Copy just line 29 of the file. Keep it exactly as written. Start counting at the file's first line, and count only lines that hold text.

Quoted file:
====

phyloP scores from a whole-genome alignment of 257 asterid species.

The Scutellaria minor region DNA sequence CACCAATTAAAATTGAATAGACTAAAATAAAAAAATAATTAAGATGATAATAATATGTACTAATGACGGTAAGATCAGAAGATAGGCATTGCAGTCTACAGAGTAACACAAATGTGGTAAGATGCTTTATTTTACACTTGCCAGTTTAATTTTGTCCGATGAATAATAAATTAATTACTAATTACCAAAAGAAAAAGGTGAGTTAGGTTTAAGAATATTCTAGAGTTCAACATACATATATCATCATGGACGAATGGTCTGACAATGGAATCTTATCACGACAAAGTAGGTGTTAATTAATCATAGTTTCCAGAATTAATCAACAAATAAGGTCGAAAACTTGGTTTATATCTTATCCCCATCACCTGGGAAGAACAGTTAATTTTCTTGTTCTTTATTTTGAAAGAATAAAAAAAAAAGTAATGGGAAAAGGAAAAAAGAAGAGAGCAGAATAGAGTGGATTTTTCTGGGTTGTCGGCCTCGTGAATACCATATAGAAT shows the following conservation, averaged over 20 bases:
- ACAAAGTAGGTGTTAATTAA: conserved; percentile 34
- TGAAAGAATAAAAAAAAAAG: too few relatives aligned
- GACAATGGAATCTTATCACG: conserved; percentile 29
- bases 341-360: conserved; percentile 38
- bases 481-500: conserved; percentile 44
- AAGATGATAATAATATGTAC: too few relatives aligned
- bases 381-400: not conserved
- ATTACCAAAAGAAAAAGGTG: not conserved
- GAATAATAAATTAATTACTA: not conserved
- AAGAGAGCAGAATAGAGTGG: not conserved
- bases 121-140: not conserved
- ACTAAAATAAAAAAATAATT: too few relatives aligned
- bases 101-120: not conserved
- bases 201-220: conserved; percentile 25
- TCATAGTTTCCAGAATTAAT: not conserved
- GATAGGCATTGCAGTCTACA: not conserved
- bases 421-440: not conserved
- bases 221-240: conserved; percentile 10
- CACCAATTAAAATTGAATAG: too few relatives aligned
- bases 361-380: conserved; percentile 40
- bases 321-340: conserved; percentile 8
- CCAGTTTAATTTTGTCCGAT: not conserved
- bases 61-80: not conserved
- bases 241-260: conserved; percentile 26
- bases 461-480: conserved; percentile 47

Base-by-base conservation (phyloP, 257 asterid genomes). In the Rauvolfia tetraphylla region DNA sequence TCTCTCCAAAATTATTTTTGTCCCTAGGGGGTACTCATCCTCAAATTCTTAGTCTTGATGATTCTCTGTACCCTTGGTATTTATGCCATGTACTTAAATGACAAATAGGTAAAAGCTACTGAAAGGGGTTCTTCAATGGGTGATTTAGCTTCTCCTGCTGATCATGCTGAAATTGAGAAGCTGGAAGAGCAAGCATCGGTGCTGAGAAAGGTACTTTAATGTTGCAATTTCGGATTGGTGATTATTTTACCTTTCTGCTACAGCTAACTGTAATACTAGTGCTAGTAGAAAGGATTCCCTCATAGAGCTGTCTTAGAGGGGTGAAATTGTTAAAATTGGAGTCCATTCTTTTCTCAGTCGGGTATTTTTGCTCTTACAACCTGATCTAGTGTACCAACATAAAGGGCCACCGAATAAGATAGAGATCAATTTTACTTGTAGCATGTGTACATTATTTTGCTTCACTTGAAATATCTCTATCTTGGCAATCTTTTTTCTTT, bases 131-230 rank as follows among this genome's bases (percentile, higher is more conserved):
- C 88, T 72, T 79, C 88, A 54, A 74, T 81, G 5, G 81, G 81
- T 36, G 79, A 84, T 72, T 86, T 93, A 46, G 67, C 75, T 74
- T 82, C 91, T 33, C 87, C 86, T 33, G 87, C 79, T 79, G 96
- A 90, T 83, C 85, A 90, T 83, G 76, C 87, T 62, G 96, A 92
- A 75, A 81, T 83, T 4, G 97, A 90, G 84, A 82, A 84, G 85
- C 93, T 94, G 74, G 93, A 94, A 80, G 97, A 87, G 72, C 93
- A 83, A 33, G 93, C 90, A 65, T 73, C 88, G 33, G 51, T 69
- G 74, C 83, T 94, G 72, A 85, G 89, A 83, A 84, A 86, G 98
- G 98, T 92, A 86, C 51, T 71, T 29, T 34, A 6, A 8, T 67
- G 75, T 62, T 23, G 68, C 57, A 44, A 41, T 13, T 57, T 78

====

- C 88, T 72, T 79, C 88, A 54, A 74, T 81, G 5, G 81, G 81